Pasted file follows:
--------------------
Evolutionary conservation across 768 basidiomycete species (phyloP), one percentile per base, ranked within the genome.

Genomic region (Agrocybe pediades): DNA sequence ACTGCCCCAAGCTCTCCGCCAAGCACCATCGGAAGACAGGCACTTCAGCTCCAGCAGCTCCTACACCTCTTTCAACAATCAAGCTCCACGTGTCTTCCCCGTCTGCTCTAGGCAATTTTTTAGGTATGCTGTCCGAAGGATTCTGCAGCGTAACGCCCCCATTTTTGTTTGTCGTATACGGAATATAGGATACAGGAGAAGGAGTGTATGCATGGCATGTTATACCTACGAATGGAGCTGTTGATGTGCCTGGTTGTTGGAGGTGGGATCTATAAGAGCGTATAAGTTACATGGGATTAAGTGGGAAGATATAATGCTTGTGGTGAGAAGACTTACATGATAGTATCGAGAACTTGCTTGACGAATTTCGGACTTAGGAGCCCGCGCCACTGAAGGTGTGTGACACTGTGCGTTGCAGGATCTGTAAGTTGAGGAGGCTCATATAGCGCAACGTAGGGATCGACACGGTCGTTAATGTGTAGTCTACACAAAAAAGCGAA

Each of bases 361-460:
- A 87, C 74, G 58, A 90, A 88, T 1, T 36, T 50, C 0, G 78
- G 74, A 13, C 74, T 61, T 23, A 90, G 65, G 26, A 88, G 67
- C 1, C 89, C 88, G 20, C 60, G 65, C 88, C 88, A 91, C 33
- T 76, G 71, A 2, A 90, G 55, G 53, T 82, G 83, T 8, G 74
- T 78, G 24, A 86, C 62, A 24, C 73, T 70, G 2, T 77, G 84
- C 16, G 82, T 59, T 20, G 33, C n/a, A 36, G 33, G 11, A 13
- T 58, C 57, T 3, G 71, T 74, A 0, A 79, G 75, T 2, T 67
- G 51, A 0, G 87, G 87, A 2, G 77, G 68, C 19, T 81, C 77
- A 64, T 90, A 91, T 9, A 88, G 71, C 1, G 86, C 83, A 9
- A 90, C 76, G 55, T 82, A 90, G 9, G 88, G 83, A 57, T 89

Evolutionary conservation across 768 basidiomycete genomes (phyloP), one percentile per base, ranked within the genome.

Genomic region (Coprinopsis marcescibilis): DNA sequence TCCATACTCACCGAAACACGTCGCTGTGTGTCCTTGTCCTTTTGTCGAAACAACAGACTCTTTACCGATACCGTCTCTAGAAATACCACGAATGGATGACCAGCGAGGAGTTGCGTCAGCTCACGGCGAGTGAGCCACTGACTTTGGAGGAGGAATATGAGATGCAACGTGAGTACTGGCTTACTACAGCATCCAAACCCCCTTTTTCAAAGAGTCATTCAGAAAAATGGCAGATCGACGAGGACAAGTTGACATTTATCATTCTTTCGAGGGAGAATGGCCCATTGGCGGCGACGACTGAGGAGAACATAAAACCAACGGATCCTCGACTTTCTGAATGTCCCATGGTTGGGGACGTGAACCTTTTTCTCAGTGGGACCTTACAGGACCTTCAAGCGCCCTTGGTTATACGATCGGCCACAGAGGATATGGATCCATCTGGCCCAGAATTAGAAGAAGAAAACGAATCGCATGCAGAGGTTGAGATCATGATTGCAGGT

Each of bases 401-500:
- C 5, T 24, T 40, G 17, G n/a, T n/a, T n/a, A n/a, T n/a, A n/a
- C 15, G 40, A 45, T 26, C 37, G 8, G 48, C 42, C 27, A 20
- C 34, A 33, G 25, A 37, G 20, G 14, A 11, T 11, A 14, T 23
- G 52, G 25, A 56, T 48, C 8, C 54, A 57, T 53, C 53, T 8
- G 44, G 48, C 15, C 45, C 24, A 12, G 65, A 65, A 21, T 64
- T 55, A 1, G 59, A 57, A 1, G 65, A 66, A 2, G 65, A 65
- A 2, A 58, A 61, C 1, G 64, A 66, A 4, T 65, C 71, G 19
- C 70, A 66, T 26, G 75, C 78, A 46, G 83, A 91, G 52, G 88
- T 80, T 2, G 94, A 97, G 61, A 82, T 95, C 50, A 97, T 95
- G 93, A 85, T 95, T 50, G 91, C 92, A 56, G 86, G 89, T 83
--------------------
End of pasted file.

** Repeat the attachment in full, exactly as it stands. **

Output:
Evolutionary conservation across 768 basidiomycete species (phyloP), one percentile per base, ranked within the genome.

Genomic region (Agrocybe pediades): DNA sequence ACTGCCCCAAGCTCTCCGCCAAGCACCATCGGAAGACAGGCACTTCAGCTCCAGCAGCTCCTACACCTCTTTCAACAATCAAGCTCCACGTGTCTTCCCCGTCTGCTCTAGGCAATTTTTTAGGTATGCTGTCCGAAGGATTCTGCAGCGTAACGCCCCCATTTTTGTTTGTCGTATACGGAATATAGGATACAGGAGAAGGAGTGTATGCATGGCATGTTATACCTACGAATGGAGCTGTTGATGTGCCTGGTTGTTGGAGGTGGGATCTATAAGAGCGTATAAGTTACATGGGATTAAGTGGGAAGATATAATGCTTGTGGTGAGAAGACTTACATGATAGTATCGAGAACTTGCTTGACGAATTTCGGACTTAGGAGCCCGCGCCACTGAAGGTGTGTGACACTGTGCGTTGCAGGATCTGTAAGTTGAGGAGGCTCATATAGCGCAACGTAGGGATCGACACGGTCGTTAATGTGTAGTCTACACAAAAAAGCGAA

Each of bases 361-460:
- A 87, C 74, G 58, A 90, A 88, T 1, T 36, T 50, C 0, G 78
- G 74, A 13, C 74, T 61, T 23, A 90, G 65, G 26, A 88, G 67
- C 1, C 89, C 88, G 20, C 60, G 65, C 88, C 88, A 91, C 33
- T 76, G 71, A 2, A 90, G 55, G 53, T 82, G 83, T 8, G 74
- T 78, G 24, A 86, C 62, A 24, C 73, T 70, G 2, T 77, G 84
- C 16, G 82, T 59, T 20, G 33, C n/a, A 36, G 33, G 11, A 13
- T 58, C 57, T 3, G 71, T 74, A 0, A 79, G 75, T 2, T 67
- G 51, A 0, G 87, G 87, A 2, G 77, G 68, C 19, T 81, C 77
- A 64, T 90, A 91, T 9, A 88, G 71, C 1, G 86, C 83, A 9
- A 90, C 76, G 55, T 82, A 90, G 9, G 88, G 83, A 57, T 89

Evolutionary conservation across 768 basidiomycete genomes (phyloP), one percentile per base, ranked within the genome.

Genomic region (Coprinopsis marcescibilis): DNA sequence TCCATACTCACCGAAACACGTCGCTGTGTGTCCTTGTCCTTTTGTCGAAACAACAGACTCTTTACCGATACCGTCTCTAGAAATACCACGAATGGATGACCAGCGAGGAGTTGCGTCAGCTCACGGCGAGTGAGCCACTGACTTTGGAGGAGGAATATGAGATGCAACGTGAGTACTGGCTTACTACAGCATCCAAACCCCCTTTTTCAAAGAGTCATTCAGAAAAATGGCAGATCGACGAGGACAAGTTGACATTTATCATTCTTTCGAGGGAGAATGGCCCATTGGCGGCGACGACTGAGGAGAACATAAAACCAACGGATCCTCGACTTTCTGAATGTCCCATGGTTGGGGACGTGAACCTTTTTCTCAGTGGGACCTTACAGGACCTTCAAGCGCCCTTGGTTATACGATCGGCCACAGAGGATATGGATCCATCTGGCCCAGAATTAGAAGAAGAAAACGAATCGCATGCAGAGGTTGAGATCATGATTGCAGGT

Each of bases 401-500:
- C 5, T 24, T 40, G 17, G n/a, T n/a, T n/a, A n/a, T n/a, A n/a
- C 15, G 40, A 45, T 26, C 37, G 8, G 48, C 42, C 27, A 20
- C 34, A 33, G 25, A 37, G 20, G 14, A 11, T 11, A 14, T 23
- G 52, G 25, A 56, T 48, C 8, C 54, A 57, T 53, C 53, T 8
- G 44, G 48, C 15, C 45, C 24, A 12, G 65, A 65, A 21, T 64
- T 55, A 1, G 59, A 57, A 1, G 65, A 66, A 2, G 65, A 65
- A 2, A 58, A 61, C 1, G 64, A 66, A 4, T 65, C 71, G 19
- C 70, A 66, T 26, G 75, C 78, A 46, G 83, A 91, G 52, G 88
- T 80, T 2, G 94, A 97, G 61, A 82, T 95, C 50, A 97, T 95
- G 93, A 85, T 95, T 50, G 91, C 92, A 56, G 86, G 89, T 83